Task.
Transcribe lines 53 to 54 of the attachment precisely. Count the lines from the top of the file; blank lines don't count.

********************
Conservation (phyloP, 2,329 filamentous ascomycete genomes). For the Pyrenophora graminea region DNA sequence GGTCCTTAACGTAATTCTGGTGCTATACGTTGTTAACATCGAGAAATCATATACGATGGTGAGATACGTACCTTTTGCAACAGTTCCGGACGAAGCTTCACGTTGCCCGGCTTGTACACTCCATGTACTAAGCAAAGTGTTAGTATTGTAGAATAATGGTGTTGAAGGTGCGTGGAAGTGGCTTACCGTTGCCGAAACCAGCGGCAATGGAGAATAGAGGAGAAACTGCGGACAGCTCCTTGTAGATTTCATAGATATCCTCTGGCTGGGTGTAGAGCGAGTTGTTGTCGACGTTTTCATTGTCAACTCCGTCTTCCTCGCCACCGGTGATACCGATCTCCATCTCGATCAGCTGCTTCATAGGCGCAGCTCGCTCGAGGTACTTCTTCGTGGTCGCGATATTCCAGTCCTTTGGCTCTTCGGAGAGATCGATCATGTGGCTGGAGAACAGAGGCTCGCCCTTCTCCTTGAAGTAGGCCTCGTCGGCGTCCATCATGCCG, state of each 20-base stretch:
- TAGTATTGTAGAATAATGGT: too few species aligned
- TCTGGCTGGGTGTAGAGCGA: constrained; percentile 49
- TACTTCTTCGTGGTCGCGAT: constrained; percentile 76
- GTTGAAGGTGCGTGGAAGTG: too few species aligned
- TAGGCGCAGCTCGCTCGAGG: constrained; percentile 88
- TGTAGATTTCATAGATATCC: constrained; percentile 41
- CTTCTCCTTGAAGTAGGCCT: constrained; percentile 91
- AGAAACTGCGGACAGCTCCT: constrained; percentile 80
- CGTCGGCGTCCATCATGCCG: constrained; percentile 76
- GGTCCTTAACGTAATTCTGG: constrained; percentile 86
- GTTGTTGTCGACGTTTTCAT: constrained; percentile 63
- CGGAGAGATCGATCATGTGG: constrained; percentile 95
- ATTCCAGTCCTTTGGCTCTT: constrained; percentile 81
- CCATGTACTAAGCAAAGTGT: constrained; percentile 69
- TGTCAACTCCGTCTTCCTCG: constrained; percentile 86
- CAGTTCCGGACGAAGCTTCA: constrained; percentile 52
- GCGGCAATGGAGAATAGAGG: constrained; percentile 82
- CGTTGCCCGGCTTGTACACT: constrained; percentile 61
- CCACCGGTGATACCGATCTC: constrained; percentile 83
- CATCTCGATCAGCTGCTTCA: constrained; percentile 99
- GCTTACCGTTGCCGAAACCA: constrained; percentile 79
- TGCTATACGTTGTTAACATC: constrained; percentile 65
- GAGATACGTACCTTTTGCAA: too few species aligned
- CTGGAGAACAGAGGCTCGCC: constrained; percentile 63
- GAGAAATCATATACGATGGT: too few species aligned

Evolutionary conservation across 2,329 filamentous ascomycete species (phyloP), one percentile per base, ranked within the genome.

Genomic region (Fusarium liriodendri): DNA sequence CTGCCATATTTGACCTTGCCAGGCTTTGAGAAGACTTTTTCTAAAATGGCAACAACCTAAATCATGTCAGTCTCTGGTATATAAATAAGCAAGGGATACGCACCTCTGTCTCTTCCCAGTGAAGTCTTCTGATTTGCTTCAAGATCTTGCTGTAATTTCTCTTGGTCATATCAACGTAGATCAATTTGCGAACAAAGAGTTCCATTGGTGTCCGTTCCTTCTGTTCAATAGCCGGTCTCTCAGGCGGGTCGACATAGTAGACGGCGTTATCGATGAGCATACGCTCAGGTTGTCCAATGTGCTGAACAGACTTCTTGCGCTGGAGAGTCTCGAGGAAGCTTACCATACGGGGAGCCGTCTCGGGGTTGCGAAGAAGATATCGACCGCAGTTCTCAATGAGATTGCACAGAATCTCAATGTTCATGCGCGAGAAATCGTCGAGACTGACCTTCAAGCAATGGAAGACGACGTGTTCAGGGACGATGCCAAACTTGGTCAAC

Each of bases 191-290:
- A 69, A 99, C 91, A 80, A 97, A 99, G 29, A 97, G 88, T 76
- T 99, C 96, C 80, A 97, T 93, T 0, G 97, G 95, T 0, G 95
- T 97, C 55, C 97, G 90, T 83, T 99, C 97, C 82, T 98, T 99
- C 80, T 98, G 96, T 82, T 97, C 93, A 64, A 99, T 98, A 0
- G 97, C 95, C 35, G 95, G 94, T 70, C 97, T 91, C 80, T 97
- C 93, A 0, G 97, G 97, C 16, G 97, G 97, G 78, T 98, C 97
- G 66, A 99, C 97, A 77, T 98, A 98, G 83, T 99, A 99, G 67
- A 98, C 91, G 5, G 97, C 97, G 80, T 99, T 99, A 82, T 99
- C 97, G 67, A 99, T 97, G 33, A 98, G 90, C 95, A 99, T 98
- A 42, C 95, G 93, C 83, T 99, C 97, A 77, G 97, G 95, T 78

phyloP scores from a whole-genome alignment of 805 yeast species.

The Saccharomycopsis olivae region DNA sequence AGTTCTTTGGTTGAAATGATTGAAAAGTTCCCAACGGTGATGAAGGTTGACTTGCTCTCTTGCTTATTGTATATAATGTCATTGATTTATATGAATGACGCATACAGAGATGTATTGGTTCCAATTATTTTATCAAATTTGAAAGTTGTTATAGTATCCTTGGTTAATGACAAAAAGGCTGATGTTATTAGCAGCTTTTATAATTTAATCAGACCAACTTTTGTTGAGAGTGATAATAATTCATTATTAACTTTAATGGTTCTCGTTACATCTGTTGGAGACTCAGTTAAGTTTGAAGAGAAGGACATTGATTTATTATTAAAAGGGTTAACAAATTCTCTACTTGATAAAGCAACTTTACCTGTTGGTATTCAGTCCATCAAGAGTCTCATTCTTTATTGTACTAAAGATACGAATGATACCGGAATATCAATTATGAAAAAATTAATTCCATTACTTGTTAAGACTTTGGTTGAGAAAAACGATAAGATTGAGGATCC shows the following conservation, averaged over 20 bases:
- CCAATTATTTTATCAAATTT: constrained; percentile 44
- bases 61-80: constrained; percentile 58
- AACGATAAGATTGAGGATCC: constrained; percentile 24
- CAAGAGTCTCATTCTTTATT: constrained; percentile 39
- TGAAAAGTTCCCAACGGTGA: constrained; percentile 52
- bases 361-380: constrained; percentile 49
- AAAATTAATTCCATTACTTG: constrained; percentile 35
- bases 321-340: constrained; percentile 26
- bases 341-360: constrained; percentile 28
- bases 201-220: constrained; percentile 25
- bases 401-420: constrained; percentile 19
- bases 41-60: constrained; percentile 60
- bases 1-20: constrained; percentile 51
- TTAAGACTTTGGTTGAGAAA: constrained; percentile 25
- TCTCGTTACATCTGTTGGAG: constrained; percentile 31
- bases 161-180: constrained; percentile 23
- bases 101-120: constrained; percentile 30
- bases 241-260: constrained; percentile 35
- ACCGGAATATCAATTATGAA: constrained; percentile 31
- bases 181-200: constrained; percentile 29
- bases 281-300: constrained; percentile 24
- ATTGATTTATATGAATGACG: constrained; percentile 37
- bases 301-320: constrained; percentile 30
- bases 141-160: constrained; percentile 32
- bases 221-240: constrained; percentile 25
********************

- bases 41-60: constrained; percentile 60
- bases 1-20: constrained; percentile 51